# Negative binomial distribution

A negative binomial experiment is a statistical experiment that has the following properties:

- The experiment consists of x repeated trials
- Each trial can result in just two possible outcomes: success or failure
- The probability of success, denoted by P, is the same on every trial
- The trials are independent: that is, the outcome on one trial does not affect the outcome on other trials
- The experiment continues until r successes are observed, where r is specified in advance.

Consider the following statistical experiment. You flip a coin repeatedly and count the number of times the coin lands on heads. You continue flipping the coin until it has landed 5 times on heads. This is a negative binomial experiment because:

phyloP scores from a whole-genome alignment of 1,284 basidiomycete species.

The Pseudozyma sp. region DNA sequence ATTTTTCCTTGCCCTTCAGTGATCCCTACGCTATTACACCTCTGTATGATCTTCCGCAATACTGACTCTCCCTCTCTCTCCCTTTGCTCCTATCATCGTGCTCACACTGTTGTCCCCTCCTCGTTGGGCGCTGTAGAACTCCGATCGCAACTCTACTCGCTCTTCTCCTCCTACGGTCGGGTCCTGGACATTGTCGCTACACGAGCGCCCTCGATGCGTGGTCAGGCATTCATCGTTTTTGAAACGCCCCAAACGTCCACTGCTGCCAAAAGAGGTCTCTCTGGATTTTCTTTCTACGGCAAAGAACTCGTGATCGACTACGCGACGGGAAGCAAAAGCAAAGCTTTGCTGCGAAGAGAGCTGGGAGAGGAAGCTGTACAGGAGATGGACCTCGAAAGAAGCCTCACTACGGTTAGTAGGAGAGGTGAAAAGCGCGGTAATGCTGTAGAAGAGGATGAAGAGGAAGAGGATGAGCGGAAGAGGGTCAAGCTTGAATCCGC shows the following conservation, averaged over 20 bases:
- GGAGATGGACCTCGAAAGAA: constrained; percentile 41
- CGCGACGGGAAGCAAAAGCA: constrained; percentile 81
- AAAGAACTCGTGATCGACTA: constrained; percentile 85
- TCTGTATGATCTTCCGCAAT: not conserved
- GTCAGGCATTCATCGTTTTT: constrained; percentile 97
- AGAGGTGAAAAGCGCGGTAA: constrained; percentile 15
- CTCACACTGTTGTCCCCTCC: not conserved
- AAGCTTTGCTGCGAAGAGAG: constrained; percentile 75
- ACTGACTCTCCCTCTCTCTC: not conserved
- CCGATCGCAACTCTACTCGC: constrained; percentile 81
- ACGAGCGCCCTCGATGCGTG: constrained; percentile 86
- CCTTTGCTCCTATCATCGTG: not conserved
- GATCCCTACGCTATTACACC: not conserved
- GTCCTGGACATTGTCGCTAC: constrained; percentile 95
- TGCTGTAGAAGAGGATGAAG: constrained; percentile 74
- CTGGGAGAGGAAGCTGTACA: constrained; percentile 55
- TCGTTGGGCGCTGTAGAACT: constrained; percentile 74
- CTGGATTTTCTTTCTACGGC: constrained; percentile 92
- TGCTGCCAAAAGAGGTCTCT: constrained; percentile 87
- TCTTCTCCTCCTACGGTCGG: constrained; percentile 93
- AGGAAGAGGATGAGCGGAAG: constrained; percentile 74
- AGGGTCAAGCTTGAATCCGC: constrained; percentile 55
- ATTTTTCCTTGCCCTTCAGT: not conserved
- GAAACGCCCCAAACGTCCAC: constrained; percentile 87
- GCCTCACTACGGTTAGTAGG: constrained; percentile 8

- The experiment consists of repeated trials. We flip a coin repeatedly until it has landed 5 times on heads.
- Each trial can result in just two possible outcomes - heads or tails
- The probability of success is constant - 0.5 on every trial
- The trials are independent; that is, getting heads on one trial does not affect whether we get heads on other trials.
- The experiment continues until a fixed number of successes have occurred; in this case, 5 heads.

## Notation

- x: The number of trials required to produce r successes in a negative binomial experiment
- r: The number of successes in the negative binomial experiment
- P: The probability of success on an individual trial
- Q: The probability of failure on an individual trial (this is equal to 1 - P)
- b*(x; r, P): Negative binomial probability - the probability that an x-trial negative binomial experiment results in the
*rth*success on the*xth*trial, when the probability of success on an individual trial is*P*